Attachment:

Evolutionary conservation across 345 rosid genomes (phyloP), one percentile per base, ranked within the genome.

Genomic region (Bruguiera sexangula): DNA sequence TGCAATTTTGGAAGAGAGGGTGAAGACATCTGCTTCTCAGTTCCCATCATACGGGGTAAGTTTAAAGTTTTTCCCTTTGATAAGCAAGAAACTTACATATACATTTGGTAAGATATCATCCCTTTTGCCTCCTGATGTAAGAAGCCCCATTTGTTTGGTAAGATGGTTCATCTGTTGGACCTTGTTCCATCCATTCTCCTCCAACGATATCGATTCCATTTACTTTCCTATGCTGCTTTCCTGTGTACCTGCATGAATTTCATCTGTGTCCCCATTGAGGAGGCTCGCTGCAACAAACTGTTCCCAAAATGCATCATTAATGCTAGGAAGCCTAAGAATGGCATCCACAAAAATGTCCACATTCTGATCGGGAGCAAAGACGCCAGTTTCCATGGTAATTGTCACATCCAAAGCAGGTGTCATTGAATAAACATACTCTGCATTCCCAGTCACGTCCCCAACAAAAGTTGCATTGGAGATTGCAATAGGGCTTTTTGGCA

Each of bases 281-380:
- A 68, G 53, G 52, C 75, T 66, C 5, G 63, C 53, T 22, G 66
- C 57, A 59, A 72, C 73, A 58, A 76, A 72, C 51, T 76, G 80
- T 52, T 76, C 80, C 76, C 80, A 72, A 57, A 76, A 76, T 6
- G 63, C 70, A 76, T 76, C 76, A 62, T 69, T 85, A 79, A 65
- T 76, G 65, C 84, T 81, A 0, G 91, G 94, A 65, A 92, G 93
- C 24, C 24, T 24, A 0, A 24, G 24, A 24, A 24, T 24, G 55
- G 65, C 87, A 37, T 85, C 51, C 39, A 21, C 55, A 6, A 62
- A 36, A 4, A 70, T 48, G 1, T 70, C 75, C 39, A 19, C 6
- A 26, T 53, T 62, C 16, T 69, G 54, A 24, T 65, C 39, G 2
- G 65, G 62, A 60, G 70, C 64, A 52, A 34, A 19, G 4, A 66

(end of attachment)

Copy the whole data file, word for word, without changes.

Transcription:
Evolutionary conservation across 345 rosid genomes (phyloP), one percentile per base, ranked within the genome.

Genomic region (Bruguiera sexangula): DNA sequence TGCAATTTTGGAAGAGAGGGTGAAGACATCTGCTTCTCAGTTCCCATCATACGGGGTAAGTTTAAAGTTTTTCCCTTTGATAAGCAAGAAACTTACATATACATTTGGTAAGATATCATCCCTTTTGCCTCCTGATGTAAGAAGCCCCATTTGTTTGGTAAGATGGTTCATCTGTTGGACCTTGTTCCATCCATTCTCCTCCAACGATATCGATTCCATTTACTTTCCTATGCTGCTTTCCTGTGTACCTGCATGAATTTCATCTGTGTCCCCATTGAGGAGGCTCGCTGCAACAAACTGTTCCCAAAATGCATCATTAATGCTAGGAAGCCTAAGAATGGCATCCACAAAAATGTCCACATTCTGATCGGGAGCAAAGACGCCAGTTTCCATGGTAATTGTCACATCCAAAGCAGGTGTCATTGAATAAACATACTCTGCATTCCCAGTCACGTCCCCAACAAAAGTTGCATTGGAGATTGCAATAGGGCTTTTTGGCA

Each of bases 281-380:
- A 68, G 53, G 52, C 75, T 66, C 5, G 63, C 53, T 22, G 66
- C 57, A 59, A 72, C 73, A 58, A 76, A 72, C 51, T 76, G 80
- T 52, T 76, C 80, C 76, C 80, A 72, A 57, A 76, A 76, T 6
- G 63, C 70, A 76, T 76, C 76, A 62, T 69, T 85, A 79, A 65
- T 76, G 65, C 84, T 81, A 0, G 91, G 94, A 65, A 92, G 93
- C 24, C 24, T 24, A 0, A 24, G 24, A 24, A 24, T 24, G 55
- G 65, C 87, A 37, T 85, C 51, C 39, A 21, C 55, A 6, A 62
- A 36, A 4, A 70, T 48, G 1, T 70, C 75, C 39, A 19, C 6
- A 26, T 53, T 62, C 16, T 69, G 54, A 24, T 65, C 39, G 2
- G 65, G 62, A 60, G 70, C 64, A 52, A 34, A 19, G 4, A 66